A comet or asteroid smashed into modern-day Germany some 2,200 years ago, unleashing energy equivalent to thousands of atomic bombs, scientists reported on Friday.
The 1.1-kilometre (0.7-mile) diameter rock wacked into southeastern Bavaria, leaving an "exceptional field" of meteorites and impact craters that stretch from the town of Altoetting to an area around Lake Chiemsee, the scientists said in an article in the latest issue of US magazine Astronomy.
Colliding with the Earth's atmosphere at more than 43,000 kmsmiles per hour, the space rock probably broke up at an altitude of 70 kmsmiles), they believe.
The biggest chunk smashed into the ground with a force equivalent to 106 million tonnes of TNT, or 8,500 Hiroshima bombs.
"The forest beneath the blast would have ignited suddenly, burning until the impact's blast wave shut down the conflagration," the investigators said.
"Dust may have been blown into the stratosphere, where it would have been transported around the globe easily... The region must have been devastated for decades."
The biggest crater is now a circular lake called Tuettensee, measuring 370 metres (1,200 feet) across. Scores of smaller craters and other meteorite impacts can be spotted in an elliptical field, inflicted by other debris.
The study was carried out by the Chiemgau Impact Research Team, whose five members included a mineralogist, a geologist and an astronomer.
It was sparked by a find in 2000 by amateur archaeologists who were digging in the area around Lake Chiemsee and found pieces of metal containing minerals not previously seen in the region.
Aerial infrared photography established that the distinctive holes in the local countryside had the characteristic round form and "clear uplifted rim" of an impact crater, the Astronomy report said.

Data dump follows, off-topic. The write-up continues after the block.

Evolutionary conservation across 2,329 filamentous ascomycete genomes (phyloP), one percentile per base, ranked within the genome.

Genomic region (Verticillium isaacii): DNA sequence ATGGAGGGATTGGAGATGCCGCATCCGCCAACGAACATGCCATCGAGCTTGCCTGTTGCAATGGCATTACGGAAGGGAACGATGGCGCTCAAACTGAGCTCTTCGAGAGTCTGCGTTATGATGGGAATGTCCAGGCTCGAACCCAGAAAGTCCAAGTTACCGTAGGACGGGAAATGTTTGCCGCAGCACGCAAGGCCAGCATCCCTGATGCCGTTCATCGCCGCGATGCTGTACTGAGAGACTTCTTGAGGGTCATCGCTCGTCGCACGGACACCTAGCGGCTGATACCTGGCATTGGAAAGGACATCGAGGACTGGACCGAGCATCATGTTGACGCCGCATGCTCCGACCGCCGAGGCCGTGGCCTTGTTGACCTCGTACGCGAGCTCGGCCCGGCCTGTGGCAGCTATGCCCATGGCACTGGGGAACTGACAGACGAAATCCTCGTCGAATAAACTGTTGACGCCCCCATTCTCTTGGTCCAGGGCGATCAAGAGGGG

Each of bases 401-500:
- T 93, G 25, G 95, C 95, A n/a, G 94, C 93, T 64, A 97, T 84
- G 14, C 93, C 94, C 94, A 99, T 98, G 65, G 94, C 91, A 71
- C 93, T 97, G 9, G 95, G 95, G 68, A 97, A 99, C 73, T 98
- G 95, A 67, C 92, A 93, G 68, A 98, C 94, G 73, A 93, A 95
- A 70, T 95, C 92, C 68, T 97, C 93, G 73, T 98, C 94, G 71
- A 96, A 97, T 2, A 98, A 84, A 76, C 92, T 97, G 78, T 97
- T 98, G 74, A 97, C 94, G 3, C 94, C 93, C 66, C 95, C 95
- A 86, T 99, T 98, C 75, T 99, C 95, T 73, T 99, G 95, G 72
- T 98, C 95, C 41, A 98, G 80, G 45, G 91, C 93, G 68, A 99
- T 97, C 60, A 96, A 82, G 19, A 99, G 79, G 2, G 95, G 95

Minerals ejected around the crater were found by geological analysis to be gupeiite and xifengite, iron-silicon alloys that were also found in meteorites recovered in China and Antarctica.
Additional evidence comes from local discoveries of Celtic artefacts, which appear to have been scorched on one side.
That helped to establish an approximate date for the impact of between 480 and 30 BC.
The figure may be fine-tuned to around 200 BC, thanks to tree-ring evidence from preserved Irish oaks, which show a slowing in growth around 207 BC.
This may have been caused by a veil of dust kicked up the impact, which filtered out sunlight.
In addition, Roman authors at about the same time wrote about showers of stones falling from the skies and terrifying the populace.
The object is more likely to have been a comet than an asteroid, given the length of the ellipse and scattered debris, the report says.
Comets, which race in long orbits around the solar system, are believed to be loose assemblies of rubble held together with an ice rich in methane, ammonia and water.
Asteroids are believed to be denser, more structured rocks. They mainly orbit in a band between Jupiter and Mars, but they can be deflected off course and put on the same trajectory as Earth, an event that is extremely rare but has the potential for a catastrophe.
The long reign of the dinosaurs was put to an end by climate change some 65 million years ago, inflicted by a massive space rock impact in what is now modern-day Mexico.
In 1908, a comet or asteroid exploided over Tunguska, Siberia, flattening the forest for hundreds of square kilometres around.
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Catching this week's comet is as easy as flipping the switch on your computer. As of today, a comet is visible within the live images sent back from a spacecraft stationed one million miles away. You can be a part of the action in real-time by downloading the Solar Media Viewer or checking the SOHO web site.
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